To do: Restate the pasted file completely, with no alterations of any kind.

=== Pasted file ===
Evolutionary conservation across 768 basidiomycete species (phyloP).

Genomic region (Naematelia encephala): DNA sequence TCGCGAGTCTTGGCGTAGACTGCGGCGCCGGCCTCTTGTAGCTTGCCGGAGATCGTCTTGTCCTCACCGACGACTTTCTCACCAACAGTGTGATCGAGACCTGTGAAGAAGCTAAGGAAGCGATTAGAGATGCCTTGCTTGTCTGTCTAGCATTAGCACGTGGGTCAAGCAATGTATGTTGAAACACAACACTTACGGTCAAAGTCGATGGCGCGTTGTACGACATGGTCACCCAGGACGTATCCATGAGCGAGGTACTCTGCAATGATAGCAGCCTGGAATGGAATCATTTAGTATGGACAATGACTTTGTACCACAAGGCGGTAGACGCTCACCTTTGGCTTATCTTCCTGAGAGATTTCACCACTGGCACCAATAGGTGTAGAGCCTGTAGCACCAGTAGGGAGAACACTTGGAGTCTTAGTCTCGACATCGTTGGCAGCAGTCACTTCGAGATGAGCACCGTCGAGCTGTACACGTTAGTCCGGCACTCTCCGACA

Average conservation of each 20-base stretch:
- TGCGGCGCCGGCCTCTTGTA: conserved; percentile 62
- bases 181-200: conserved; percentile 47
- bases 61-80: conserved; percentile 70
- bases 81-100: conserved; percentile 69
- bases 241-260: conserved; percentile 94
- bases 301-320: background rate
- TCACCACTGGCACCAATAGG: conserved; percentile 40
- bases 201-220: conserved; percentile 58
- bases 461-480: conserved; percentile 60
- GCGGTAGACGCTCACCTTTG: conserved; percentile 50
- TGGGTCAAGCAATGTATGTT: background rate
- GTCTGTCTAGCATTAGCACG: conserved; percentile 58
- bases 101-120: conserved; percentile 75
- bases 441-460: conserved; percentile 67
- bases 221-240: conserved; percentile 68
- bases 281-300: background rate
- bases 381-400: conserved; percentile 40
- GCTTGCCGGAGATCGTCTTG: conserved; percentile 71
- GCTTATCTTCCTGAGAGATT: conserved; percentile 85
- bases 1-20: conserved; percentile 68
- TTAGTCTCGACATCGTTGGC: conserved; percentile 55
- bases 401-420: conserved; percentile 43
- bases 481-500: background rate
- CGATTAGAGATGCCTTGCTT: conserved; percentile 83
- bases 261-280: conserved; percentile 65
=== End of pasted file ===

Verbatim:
Evolutionary conservation across 768 basidiomycete species (phyloP).

Genomic region (Naematelia encephala): DNA sequence TCGCGAGTCTTGGCGTAGACTGCGGCGCCGGCCTCTTGTAGCTTGCCGGAGATCGTCTTGTCCTCACCGACGACTTTCTCACCAACAGTGTGATCGAGACCTGTGAAGAAGCTAAGGAAGCGATTAGAGATGCCTTGCTTGTCTGTCTAGCATTAGCACGTGGGTCAAGCAATGTATGTTGAAACACAACACTTACGGTCAAAGTCGATGGCGCGTTGTACGACATGGTCACCCAGGACGTATCCATGAGCGAGGTACTCTGCAATGATAGCAGCCTGGAATGGAATCATTTAGTATGGACAATGACTTTGTACCACAAGGCGGTAGACGCTCACCTTTGGCTTATCTTCCTGAGAGATTTCACCACTGGCACCAATAGGTGTAGAGCCTGTAGCACCAGTAGGGAGAACACTTGGAGTCTTAGTCTCGACATCGTTGGCAGCAGTCACTTCGAGATGAGCACCGTCGAGCTGTACACGTTAGTCCGGCACTCTCCGACA

Average conservation of each 20-base stretch:
- TGCGGCGCCGGCCTCTTGTA: conserved; percentile 62
- bases 181-200: conserved; percentile 47
- bases 61-80: conserved; percentile 70
- bases 81-100: conserved; percentile 69
- bases 241-260: conserved; percentile 94
- bases 301-320: background rate
- TCACCACTGGCACCAATAGG: conserved; percentile 40
- bases 201-220: conserved; percentile 58
- bases 461-480: conserved; percentile 60
- GCGGTAGACGCTCACCTTTG: conserved; percentile 50
- TGGGTCAAGCAATGTATGTT: background rate
- GTCTGTCTAGCATTAGCACG: conserved; percentile 58
- bases 101-120: conserved; percentile 75
- bases 441-460: conserved; percentile 67
- bases 221-240: conserved; percentile 68
- bases 281-300: background rate
- bases 381-400: conserved; percentile 40
- GCTTGCCGGAGATCGTCTTG: conserved; percentile 71
- GCTTATCTTCCTGAGAGATT: conserved; percentile 85
- bases 1-20: conserved; percentile 68
- TTAGTCTCGACATCGTTGGC: conserved; percentile 55
- bases 401-420: conserved; percentile 43
- bases 481-500: background rate
- CGATTAGAGATGCCTTGCTT: conserved; percentile 83
- bases 261-280: conserved; percentile 65